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Musings on Diversity Management
by Christina Morfeld


I recently had the pleasure of working with Julie O'Mara (, a well-respected organizational development consultant specializing in diversity management issues. I learned a great deal as I reviewed Julie's material and conversed with her - first and foremost about myself. One of my more humbling experiences was when I used the term "wheelchair-bound person," only to be gently reminded that "person in a wheelchair" is more appropriate. In my quest for brevity, I unknowingly defined this hypothetical individual by his or her disability!

The moral of the story? Good intentions aren't enough; we must carefully examine our predispositions to ensure that we don't mistakenly offend with our words and actions.

I also gained an appreciation for all that diversity management involves. It goes far beyond assembling a workforce composed of varied backgrounds and experiences. Rather, it is the cultivation of an environment that, by design, honors and capitalizes on these differences. Successful initiatives are deeply rooted in a company's values and are undertaken because - moral and social responsibility aside - it makes good business sense.

Unlike programs carried out for the purpose of compliance or litigation-avoidance, an effective diversity management effort benefits all parties. Employees experience personal growth as they learn from one another's insights and perspectives, and the organization's ability to innovate, solve problems, and meet the needs of an increasingly diverse customer base is greatly enhanced.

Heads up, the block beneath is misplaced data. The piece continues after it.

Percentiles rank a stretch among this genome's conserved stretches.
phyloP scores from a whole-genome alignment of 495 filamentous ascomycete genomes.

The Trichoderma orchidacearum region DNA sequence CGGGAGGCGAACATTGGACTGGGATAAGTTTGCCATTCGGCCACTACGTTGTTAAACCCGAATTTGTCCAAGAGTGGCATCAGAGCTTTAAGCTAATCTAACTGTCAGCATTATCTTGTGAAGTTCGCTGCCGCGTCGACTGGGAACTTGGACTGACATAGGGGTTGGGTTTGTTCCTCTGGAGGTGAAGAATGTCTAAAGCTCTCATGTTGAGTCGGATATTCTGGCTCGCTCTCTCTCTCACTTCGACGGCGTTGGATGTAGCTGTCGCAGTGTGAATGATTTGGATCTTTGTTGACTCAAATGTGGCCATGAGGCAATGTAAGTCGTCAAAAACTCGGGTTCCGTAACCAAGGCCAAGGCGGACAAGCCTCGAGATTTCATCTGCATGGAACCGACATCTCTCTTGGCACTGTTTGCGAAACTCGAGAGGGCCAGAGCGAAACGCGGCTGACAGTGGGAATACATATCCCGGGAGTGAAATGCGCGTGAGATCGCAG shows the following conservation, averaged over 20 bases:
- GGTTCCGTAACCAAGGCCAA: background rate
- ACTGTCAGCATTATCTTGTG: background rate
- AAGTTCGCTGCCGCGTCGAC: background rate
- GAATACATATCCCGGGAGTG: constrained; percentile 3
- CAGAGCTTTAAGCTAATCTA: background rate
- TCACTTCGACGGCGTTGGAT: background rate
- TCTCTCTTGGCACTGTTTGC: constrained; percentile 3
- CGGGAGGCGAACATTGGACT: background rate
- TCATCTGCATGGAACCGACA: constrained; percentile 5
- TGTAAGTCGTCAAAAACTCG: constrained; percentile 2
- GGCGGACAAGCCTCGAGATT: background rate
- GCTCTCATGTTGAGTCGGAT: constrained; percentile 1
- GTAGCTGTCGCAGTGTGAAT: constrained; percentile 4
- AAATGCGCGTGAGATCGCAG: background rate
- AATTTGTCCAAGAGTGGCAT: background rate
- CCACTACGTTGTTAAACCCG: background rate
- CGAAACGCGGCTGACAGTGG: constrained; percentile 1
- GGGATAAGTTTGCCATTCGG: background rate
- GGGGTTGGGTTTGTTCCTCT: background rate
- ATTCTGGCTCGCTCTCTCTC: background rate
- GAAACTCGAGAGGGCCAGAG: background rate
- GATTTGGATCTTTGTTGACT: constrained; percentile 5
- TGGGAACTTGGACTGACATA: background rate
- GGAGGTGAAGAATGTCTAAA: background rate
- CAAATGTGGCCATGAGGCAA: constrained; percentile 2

But one of the most compelling reasons of all for implementing a diversity management program is demographics, pure and simple. The workforce is changing, and only organizations with a demonstrated commitment to nurturing the uniqueness of its employees will successfully attract and retain top performers.

Providing training does not qualify as a diversity management initiative in and of itself. While helping employees raise their personal diversity awareness is a vital element, it must be supported by other corporate activities such as changes in recruitment practices, introduction of a flexible work arrangement policy, and/or launch of a mentoring program (to name just a few). An organization otherwise risks losing credibility or - worse yet - alienating its workers.

Lastly, it is essential that a diversity management effort not be perceived as yet another one of HR's pet projects (i.e., "flavor of the month"). On the contrary, it should be clearly communicated as an executive-level priority. And, despite my use of words such as "program" and "initiative" throughout this article, it should not be a stand-alone endeavor. Instead, it should be just one component of a fully-integrated business strategy. In other words, diversity management should be tied to the "bottom line" along with a host of other business pursuits.

Diversity management is a serious undertaking that places strong demands on time and resources. An even greater requirement, however, is the willingness of an organization to challenge the status quo and make sweeping changes to its culture.

It's difficult to even know where to begin! That's where a consultant, such as Julie O'Mara, comes into play. And for those brave "do-it-yourselfers" out there, a wealth of useful online resources is available to guide you every step of the way.

Know that whatever approach you choose - if it is done right - will no doubt result in improved employee morale, business productivity, and market competitiveness.


The Author


Christina Morfeld is president of Affinity Business Communications, a provider of high-quality instructional design, technical writing, and content development solutions. Whether writing to instruct, inform, or persuade, our work is reader-focused, benefits-oriented, and results-driven.

Many more articles in Diversity in The CEO Refresher Archives
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Copyright 2003 - Christina Morfeld and Affinity Business Communications, LLC.
Originally published by
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